The escalating tensions between Ukraine and Russia have captured global attention not only on physical battlegrounds, but also in the realm of cyberspace. The two most prominent hacktivist collectives unfurling chaos amidst this heart-wrenching conflict have committed to a de-escalation of their cyber-offensives and adherence to new rules of engagement recommended by an international watchdog.
This pledge of compliance comes in wake of guidelines issued by the International Committee of the Red Cross (ICRC) on Wednesday—the first ever of its kind for civilian hackers. Despite initial criticisms of the so-called “Geneva Code of cyber-war” for its purportedly impractical nature, both Ukrainian and Russian hacktivists now affirm their intentions to respect it.
The Ukrainian invasion instigated a ceaseless tide of destructive cyber-attacks on public services in both nations, causing disruption of varying magnitudes. Though their methods can be deemed rudimentary, these hacktivist groups have achieved temporary disruption of government services, banking systems, businesses, pharmacies, and railway networks, prominently impacting citizens of both war-torn nations.
The hacktivists, often feeding off the furore on social media caused by their exploits, have sought to exacerbate tension in the public sphere to promote their respective causes. However, under the new ICRC guidelines, they have vowed to abstain from cyber-attacks that may adversely affect civilians.
Killnet, a notorious pro-Russian group, has expressed its readiness to abide by the Red Cross guidelines, viewing it as their first step towards peace. Its leader, known as Killmilk, commands a following of 90,000 on the group’s Telegram channel launched post-invasion. Despite controversial antics such as publicly disrespecting Ukraine and Nato flags, the group maintains its independence from Kremlin influence.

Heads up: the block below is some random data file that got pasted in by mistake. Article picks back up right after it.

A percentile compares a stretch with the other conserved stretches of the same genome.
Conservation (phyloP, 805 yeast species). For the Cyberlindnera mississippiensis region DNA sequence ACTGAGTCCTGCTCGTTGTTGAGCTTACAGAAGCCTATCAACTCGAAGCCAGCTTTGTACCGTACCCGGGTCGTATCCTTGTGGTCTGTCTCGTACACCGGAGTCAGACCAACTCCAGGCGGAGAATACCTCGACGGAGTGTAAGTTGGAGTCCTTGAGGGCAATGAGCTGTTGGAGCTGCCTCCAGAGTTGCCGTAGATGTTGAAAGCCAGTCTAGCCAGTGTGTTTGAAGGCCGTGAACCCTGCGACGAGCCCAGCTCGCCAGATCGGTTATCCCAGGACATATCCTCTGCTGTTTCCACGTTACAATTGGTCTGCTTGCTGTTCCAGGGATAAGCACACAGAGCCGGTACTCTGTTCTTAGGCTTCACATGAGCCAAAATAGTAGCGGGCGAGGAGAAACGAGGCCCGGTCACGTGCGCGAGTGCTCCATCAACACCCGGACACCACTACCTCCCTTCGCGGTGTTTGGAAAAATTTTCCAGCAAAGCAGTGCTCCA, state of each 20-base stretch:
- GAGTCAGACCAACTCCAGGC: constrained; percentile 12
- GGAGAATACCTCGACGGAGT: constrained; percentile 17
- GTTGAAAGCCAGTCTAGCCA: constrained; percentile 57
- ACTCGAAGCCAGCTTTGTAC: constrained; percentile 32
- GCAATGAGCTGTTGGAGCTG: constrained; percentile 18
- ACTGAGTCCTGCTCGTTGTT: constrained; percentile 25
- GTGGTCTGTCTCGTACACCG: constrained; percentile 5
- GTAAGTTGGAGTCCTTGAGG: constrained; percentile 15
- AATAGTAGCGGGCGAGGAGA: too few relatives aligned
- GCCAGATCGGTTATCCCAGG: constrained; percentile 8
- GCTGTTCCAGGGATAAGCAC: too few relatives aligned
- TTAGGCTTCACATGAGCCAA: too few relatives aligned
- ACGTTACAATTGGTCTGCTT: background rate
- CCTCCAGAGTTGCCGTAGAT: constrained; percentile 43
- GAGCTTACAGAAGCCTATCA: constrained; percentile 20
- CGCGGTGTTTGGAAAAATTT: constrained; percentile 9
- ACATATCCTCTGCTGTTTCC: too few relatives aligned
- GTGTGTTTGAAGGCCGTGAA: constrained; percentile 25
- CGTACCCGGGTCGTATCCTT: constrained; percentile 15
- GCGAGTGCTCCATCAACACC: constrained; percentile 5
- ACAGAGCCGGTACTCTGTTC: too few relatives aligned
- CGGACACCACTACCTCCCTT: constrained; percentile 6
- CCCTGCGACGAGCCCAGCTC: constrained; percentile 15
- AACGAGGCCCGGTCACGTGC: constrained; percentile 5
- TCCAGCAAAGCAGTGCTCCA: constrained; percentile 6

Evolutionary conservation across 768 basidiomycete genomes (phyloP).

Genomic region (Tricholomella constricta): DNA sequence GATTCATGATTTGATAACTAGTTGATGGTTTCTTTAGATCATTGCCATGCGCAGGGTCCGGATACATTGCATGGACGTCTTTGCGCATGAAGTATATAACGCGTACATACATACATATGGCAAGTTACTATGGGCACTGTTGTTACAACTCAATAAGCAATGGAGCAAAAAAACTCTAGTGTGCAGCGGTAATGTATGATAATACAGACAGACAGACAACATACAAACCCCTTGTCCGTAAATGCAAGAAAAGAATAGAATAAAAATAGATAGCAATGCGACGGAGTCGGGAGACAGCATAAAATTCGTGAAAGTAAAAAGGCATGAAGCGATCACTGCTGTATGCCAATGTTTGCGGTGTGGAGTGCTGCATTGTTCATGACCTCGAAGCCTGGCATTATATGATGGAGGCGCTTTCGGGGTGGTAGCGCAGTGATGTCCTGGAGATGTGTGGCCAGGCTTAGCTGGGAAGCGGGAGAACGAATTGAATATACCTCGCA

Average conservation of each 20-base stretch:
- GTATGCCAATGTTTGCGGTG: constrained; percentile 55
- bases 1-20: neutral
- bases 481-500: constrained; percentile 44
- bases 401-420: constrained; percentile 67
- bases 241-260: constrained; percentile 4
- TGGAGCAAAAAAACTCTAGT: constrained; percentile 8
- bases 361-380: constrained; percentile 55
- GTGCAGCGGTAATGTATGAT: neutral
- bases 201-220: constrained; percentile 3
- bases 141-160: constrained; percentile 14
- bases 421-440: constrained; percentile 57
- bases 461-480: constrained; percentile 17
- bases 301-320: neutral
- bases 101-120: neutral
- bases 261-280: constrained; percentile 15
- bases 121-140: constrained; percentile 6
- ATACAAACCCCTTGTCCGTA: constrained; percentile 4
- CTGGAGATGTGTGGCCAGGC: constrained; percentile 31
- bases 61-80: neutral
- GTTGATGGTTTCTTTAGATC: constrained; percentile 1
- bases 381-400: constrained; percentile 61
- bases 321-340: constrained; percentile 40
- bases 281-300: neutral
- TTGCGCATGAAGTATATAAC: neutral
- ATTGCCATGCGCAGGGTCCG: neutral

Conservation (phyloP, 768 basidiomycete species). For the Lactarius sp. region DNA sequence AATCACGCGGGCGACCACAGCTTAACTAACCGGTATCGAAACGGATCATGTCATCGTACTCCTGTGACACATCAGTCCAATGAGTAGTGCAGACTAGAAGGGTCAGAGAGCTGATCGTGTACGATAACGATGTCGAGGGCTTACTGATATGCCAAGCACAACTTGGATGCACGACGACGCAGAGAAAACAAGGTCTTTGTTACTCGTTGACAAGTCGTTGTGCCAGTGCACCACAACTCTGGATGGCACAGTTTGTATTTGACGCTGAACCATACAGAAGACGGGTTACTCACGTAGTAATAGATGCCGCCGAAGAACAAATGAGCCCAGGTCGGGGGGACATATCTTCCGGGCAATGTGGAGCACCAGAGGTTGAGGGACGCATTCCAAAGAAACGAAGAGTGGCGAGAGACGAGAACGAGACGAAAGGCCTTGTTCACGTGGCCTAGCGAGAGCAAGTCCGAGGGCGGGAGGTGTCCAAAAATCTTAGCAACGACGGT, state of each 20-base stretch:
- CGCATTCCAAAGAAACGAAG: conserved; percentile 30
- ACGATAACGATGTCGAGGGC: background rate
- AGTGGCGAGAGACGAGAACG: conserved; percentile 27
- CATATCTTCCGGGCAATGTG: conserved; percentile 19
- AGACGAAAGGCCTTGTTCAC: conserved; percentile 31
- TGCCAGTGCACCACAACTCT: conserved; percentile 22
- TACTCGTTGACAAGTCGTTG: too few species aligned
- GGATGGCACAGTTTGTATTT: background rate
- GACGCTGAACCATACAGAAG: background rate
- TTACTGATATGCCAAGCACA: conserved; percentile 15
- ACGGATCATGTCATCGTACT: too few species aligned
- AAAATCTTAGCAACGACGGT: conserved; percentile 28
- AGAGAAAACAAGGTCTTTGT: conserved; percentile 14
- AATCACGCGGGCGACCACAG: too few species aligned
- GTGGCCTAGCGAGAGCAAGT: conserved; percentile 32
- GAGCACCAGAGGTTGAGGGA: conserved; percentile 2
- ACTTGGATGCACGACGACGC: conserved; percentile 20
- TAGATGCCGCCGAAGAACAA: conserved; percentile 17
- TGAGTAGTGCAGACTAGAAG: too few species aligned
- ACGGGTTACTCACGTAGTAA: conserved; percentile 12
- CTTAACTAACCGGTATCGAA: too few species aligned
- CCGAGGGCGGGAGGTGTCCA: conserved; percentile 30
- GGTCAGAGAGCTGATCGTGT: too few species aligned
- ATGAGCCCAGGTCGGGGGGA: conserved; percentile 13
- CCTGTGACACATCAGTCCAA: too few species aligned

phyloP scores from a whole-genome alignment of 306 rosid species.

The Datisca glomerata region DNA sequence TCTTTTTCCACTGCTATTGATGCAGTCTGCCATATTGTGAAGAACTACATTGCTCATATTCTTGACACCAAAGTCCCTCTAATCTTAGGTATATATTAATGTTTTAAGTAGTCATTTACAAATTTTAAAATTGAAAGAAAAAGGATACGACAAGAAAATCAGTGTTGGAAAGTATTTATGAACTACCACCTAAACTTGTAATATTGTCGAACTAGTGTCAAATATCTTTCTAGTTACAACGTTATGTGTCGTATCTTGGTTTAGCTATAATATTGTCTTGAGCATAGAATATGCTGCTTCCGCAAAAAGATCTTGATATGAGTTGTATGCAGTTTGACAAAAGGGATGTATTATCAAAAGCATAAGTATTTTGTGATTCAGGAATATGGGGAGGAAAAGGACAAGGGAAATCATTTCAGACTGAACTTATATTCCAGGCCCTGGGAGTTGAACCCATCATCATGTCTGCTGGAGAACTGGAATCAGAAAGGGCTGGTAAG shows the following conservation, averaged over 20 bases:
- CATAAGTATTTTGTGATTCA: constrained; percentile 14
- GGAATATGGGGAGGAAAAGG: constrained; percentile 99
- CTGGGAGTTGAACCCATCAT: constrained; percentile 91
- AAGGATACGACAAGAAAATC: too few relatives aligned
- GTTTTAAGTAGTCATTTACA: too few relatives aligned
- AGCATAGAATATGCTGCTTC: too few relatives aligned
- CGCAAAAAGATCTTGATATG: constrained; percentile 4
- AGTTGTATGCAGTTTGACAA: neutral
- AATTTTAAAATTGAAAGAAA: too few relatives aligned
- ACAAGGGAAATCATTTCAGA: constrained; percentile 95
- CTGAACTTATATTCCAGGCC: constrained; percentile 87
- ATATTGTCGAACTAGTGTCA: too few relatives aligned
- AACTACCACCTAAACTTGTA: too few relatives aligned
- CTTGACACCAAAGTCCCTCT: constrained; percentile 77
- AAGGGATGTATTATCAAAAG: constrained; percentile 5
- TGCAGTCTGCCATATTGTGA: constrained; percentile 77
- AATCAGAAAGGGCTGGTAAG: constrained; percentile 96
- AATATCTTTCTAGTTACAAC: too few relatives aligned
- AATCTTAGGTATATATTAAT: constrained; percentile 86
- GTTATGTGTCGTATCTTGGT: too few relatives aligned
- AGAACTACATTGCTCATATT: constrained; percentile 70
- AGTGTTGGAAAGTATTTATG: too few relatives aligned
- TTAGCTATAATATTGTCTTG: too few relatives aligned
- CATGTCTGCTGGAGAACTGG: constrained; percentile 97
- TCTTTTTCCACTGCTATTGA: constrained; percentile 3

Given Killnet’s commitment to abide by the new cyber-war code, assaults on civilian targets including Ukraine’s allies are likely to diminish. Echoing the sentiment, The IT Army of Ukraine, another prominent hacktivist group with 160,000 Telegram subscribers, also pledges to respect the ICRC’s guidance. Their spokesperson conveyed the group’s intention to adhere to the guidelines despite the emerging challenges against their adversaries.
These affirmations signal a probable downturn in cyber-attacks as the groups limit their operational scope to official or military targets. However, not all hacktivist entities committed to various patriotic or ethical causes contemplate such a shift, suggesting a volatile and unpredictable future for this new battlefield.
The ICRC’s articulation of these eight rules of engagement is an attempt to regulate the virtual free-for-all that has pervaded and exacerbated the Ukraine crisis. They have issued cautionary advice about the rising enrolment in patriotic cyber gangs, inevitably presenting an alarming picture of the scale and potential repercussions of this cyber-conflict.